27. Hascher, T. (2008). Quantitative and qualitative research approaches to assess student wellbeing. International Journal of Educational Research, 47(2), 84–96.CrossRefGoogle Scholar
  28. Hascher, T., & Hagenauer, G. (2011). Schulisches Wohlbefinden im Jugendalter—Verläufe und Einflussfaktoren [Scholastic wellbeing in adolescence-Courses and influencing factors]. In A. Ittel, H. Merkens, & L. Stecher (Eds.), Jahrbuch Jugendforschung (pp. 15–45). Wiesbaden: Springer.CrossRefGoogle Scholar
  29. Henricsson, L., & Rydell, A. M. (2004). Elementary school children with behavior problems: Teacher-child relations and self-perception. A prospective study. Merrill-Palmer Quarterly, 50(2), 111–138.CrossRefGoogle Scholar
  30. Hill, N. E., & Taylor, L. C. (2004). Parental school involvement and children’s academic achievement: Pragmatics and issues. Current Directions in Psychological Science, 13(4), 161–164.CrossRefGoogle Scholar
  31. Hinshaw, S. P. (1992). Externalizing behavior problems and academic underachievement in childhood and adolescence: Causal relationships and underlying mechanisms. Psychological Bulletin, 111(1), 127–155.CrossRefGoogle Scholar
  32. Holfve-Sabel, M. A. (2014). Learning, interaction and relationships as components of student wellbeing: Differences between classes from student and teacher perspective. Social Indicators Research, 119(3), 1535–1555.CrossRefGoogle Scholar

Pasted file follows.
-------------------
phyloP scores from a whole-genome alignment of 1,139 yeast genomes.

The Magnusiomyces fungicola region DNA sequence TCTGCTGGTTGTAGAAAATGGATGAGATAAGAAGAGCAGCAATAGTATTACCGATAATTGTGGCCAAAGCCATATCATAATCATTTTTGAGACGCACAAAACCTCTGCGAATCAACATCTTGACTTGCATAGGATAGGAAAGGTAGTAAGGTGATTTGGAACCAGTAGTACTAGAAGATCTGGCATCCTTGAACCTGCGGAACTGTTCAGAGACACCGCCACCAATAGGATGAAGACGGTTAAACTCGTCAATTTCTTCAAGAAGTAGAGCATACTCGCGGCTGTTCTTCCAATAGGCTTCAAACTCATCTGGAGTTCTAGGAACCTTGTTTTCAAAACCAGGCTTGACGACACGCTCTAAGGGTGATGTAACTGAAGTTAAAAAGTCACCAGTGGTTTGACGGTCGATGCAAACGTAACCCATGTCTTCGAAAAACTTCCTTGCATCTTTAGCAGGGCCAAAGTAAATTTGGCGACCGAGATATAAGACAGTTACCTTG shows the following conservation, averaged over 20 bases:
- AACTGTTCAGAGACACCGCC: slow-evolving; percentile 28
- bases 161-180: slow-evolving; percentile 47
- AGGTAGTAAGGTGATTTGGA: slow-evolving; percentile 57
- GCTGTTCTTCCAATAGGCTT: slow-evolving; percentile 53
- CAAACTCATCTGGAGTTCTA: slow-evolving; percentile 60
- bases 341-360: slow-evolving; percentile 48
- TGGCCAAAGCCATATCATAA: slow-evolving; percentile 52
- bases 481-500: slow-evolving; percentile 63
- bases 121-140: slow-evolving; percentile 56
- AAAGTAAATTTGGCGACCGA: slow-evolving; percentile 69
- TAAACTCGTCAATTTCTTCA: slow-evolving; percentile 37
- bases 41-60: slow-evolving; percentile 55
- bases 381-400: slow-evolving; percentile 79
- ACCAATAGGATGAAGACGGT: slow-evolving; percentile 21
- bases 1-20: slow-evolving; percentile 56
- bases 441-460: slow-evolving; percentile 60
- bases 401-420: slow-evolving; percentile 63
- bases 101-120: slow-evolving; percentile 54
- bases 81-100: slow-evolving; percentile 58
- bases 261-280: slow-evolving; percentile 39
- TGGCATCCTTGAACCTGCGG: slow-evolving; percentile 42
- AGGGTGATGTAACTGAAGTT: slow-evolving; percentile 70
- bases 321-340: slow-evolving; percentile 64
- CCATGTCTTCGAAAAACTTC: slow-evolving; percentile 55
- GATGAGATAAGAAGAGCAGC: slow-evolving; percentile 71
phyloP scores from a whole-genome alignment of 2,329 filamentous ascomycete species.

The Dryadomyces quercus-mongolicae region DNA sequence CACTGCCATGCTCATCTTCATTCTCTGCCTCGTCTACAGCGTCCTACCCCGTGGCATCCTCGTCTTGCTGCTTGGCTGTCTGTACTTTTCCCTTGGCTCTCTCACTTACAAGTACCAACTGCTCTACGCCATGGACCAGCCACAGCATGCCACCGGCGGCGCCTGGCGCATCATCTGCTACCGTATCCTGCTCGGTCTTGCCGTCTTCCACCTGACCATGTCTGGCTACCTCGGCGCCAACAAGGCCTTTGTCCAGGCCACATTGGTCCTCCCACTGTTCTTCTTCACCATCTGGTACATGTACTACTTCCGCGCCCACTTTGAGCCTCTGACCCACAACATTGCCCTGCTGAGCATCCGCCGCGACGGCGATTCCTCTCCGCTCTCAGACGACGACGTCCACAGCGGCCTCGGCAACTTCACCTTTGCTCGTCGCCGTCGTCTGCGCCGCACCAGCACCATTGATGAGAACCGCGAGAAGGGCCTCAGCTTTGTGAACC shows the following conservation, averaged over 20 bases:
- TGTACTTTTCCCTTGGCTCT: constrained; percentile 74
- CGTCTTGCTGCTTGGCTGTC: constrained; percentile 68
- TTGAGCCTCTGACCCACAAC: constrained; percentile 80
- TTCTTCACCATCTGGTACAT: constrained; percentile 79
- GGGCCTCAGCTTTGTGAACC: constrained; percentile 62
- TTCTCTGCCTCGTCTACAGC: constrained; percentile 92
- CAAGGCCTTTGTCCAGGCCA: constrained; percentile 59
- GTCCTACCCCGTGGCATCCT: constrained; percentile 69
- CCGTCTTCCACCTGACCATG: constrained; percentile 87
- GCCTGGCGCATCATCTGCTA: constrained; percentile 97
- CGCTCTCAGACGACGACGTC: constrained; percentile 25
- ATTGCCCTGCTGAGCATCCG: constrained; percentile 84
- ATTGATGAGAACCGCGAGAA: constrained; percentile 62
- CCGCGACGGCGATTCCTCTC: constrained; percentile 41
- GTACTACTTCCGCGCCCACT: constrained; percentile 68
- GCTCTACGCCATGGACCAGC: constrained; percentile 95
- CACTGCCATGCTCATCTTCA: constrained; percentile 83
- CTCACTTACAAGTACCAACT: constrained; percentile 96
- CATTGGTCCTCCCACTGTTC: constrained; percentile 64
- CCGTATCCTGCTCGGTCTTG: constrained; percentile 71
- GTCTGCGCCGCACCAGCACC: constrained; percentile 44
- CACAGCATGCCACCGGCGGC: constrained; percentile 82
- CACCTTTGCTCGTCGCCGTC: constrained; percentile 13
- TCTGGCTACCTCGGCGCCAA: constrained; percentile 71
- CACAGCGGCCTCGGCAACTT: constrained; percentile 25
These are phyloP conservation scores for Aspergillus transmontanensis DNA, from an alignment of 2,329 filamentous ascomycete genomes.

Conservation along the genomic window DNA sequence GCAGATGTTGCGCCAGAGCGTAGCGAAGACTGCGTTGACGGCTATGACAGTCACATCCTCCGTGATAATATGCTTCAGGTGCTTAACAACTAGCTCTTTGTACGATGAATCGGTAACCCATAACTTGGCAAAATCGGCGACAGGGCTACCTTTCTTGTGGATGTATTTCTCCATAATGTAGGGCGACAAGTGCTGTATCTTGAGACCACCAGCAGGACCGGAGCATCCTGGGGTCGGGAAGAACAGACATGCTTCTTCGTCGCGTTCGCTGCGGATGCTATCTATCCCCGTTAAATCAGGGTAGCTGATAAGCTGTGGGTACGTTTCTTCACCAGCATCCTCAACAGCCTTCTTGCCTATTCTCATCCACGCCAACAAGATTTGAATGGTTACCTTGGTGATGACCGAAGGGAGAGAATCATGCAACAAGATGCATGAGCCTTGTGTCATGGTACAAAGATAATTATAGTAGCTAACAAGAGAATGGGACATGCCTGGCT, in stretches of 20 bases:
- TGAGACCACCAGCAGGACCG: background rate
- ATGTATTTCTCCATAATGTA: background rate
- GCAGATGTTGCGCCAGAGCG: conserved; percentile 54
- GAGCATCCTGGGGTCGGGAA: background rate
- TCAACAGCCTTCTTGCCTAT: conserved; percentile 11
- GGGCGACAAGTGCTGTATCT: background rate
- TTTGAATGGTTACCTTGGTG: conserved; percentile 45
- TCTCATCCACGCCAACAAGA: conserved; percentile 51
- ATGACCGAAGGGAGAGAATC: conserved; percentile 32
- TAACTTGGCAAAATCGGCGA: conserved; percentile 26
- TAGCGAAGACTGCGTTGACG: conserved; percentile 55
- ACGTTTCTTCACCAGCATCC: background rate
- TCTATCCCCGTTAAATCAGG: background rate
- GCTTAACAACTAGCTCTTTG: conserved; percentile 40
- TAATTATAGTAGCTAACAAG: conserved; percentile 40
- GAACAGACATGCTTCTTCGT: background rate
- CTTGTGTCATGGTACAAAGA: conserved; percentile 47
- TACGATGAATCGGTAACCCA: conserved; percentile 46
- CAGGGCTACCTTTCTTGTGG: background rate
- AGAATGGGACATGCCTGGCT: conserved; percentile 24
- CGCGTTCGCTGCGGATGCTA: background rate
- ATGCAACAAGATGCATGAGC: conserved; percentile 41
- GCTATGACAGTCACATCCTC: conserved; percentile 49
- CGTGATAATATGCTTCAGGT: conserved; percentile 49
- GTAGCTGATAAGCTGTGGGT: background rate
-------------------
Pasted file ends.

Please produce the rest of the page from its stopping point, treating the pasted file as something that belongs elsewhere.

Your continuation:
33. Hooper, D., Coughlan, J., & Mullen, M. R. (2008). Structural equation modeling: Guidelines for determining model fit. Electronic Journal of Business Research Methods, 6(1), 53–60.Google Scholar
  34. Hu, L., & Bentler, P. M. (1999). Cutoff criteria for fit indexes in covariance structure analysis: Conventional criteria versus new alternatives. Structural Equation Modeling, 6(1), 1–55.CrossRefGoogle Scholar
  35. Hughes, J. N., Cavell, T. A., & Willson, V. (2001). Further support for the developmental significance of the quality of the teacher–student relationship. Journal of School Psychology, 39(4), 289–301.CrossRefGoogle Scholar
  36. Ingesson, S. G. (2007). Growing up with dyslexia: Interviews with teenagers and young adults. School Psychology International, 28(5), 574–591.CrossRefGoogle Scholar
  37. Isenbarger, L., & Zembylas, M. (2006). The emotional labour of caring in teaching. Teaching and Teacher Education, 22(1), 120–134.CrossRefGoogle Scholar
  38. Jussim, L. (1991). Social perception and social reality: A reflection-construction model. Psychological Review, 98, 54–73.CrossRefGoogle Scholar
  39. Konu, A., Alanen, E., Lintonen, T., & Rimpelä, M. (2002). Factor structure of the school wellbeing model. Health Education Research, 17(6), 732–742.CrossRefGoogle Scholar